Getting wheeled out of Holy Redeemer with a clean bill of health…and, for at least another hour, a clean colon. 😉

When they woke me up, with a gentle “You’re done!”, I understood exactly what “done” meant, and I was instantly filled with joy. This was like rising from a nap on a lazy Sunday afternoon and knowing you have, like, Thanksgiving leftovers in the fridge for dinner. 😋 Or that it’s the one special Sunday in the month that you and your hubby “splurge” and order Jules Thin Crust pizza. 😋😋

“You guys weren’t kidding!” I said brightly to my colonoscopy team, before even rolling from my side to my back. “That anesthesia works GREAT!”

Yes, part of my joy came from visions of solid food after more than 24 hours of…you don’t wanna know 🤢, but a larger part came from the sweet, sweet mixture of propofol and lidocaine coursing through my veins.

I’m no expert; I’m just telling you what was explained to me in the obligatory pre-sedation consultation. These are the drugs administered before your gastroenterologist sticks a tiny camera into your intestines and looks around for 20 minutes, searching for potentially problematic polyps or any abnormalities that might explain the awful digestive issues you’ve been experiencing for more than 10 years.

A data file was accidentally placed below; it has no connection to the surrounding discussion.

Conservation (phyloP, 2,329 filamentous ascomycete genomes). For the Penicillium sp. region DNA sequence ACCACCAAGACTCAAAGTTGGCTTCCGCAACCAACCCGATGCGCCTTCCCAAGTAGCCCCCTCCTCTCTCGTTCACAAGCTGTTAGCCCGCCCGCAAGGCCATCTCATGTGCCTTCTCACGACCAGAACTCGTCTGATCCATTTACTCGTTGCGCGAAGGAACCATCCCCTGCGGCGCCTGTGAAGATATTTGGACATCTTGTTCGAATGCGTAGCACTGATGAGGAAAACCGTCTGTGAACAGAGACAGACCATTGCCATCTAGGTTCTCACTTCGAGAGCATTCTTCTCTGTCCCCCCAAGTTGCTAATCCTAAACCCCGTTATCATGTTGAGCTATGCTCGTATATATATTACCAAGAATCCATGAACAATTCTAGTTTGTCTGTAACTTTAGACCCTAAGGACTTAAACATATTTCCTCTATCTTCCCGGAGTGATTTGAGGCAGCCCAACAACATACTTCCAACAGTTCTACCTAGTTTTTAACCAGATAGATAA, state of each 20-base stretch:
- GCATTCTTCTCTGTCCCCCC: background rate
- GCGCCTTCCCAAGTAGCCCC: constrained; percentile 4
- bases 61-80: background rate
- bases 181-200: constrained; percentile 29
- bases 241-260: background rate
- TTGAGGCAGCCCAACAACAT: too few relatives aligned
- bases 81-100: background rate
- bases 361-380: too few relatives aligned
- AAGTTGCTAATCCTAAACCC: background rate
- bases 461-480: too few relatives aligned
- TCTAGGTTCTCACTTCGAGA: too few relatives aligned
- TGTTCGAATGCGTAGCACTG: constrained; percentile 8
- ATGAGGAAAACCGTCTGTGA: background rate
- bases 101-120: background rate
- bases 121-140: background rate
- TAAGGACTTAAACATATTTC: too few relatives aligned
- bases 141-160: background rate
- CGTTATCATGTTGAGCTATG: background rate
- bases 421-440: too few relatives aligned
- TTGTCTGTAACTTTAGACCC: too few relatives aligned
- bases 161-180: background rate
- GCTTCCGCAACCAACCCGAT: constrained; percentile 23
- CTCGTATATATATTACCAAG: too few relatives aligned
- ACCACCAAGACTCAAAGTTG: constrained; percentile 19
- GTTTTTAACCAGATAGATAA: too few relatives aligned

I should probably break in here to say, I’m extra joyful because no polyps were found during my procedure. I do not have colon cancer. Now, what the hell is actually going on with my temperamental, often cranky gut remains a bit of a mystery — not that you asked, but the doctor said I have an unusually long, or “redundant” colon that could, in concert with stressors in my everyday life, be making me miserable, and I should resume taking my IBS medication and call him in three months.

But, like I said, no colon cancer. Time to eat!!! 🍕🍕🍕